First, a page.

Should Nike Have Entered This Product Category Instead Of Giving

Should Nike have entered this product category instead of giving up market share to competitors? Explain your reasoning.
With 64 percent of the women in the United States overweight or obese and less than half participating in regular physical activity, athletic shoe marketers saw an opportunity: “toning shoes.” Marketers tout these shoes as revolutionary; you can tone your muscles, lose weight, and improve your posture just by wearing them and going about your daily business. The claims are based on shoemaker-sponsored studies, and the Podiatric Medical Association agrees that toning shoes have some health value. They purportedly perform their magic by destabilizing a person’s gait, making leg muscles work harder. Consumers, particularly women, are buying it. Toning shoe sales reached an estimated $1.5 billion in 2010. Sketchers saw a 69 percent increase in sales due to its shoe that looks like a rocking chair on the bottom. Reebok expected toning shoe sales to increase tenfold to $10 million in 2010. Toning shoes accounted for 20 percent of the women’s performance footwear category in 2009, with prices ranging from $80 to more than $200. However, these shoes have their critics, who claim a shoe that comes with an instruction booklet and an educational DVD to explain proper usage should wave warning flags to consumers. Some doctors claim the shoes are dangerous, causing strained Achilles tendons or worse; one wearer broke her ankle while wearing them. A study by the American Council on Exercise found no benefit in toning shoes over regular walking or other exercise. Noticeably absent from the toning shoe feeding frenzy is Nike, which thinks it’s all hype and is sticking to traditional performance athletic shoes. This leader in the women’s shoe market, however, is losing market share to competitors.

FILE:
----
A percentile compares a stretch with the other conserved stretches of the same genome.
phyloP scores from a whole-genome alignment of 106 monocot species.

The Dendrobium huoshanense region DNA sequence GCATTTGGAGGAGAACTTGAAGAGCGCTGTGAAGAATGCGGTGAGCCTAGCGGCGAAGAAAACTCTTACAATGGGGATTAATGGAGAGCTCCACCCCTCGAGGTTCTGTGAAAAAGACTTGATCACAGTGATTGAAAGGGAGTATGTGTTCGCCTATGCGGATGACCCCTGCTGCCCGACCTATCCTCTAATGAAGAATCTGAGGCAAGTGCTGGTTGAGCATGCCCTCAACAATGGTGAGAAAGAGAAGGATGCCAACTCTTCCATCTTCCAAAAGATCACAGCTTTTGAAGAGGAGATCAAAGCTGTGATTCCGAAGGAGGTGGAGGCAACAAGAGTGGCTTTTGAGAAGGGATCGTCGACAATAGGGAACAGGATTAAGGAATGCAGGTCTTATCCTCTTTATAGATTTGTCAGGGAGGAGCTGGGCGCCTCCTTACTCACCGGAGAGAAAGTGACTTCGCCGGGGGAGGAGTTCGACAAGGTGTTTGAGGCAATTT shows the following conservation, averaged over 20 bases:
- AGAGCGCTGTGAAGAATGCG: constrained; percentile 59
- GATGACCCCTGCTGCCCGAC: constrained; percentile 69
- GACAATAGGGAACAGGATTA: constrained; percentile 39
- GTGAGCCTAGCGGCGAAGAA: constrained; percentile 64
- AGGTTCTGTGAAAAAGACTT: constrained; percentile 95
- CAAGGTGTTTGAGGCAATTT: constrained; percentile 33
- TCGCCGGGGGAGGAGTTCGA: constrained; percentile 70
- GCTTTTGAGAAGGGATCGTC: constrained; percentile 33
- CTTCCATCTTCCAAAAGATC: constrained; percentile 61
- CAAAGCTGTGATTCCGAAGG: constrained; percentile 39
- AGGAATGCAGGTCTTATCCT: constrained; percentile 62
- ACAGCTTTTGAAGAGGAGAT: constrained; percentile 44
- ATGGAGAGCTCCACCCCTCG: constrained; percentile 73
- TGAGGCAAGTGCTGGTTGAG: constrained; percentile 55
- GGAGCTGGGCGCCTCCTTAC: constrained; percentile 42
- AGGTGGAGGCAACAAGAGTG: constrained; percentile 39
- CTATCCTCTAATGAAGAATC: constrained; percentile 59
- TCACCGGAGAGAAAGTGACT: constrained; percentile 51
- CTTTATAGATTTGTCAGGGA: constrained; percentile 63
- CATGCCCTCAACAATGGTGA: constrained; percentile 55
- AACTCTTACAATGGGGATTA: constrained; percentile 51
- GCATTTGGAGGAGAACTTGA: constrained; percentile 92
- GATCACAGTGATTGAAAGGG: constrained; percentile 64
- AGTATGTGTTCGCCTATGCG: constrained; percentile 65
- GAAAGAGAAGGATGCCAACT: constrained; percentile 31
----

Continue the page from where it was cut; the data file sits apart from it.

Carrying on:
Posted in Uncategorized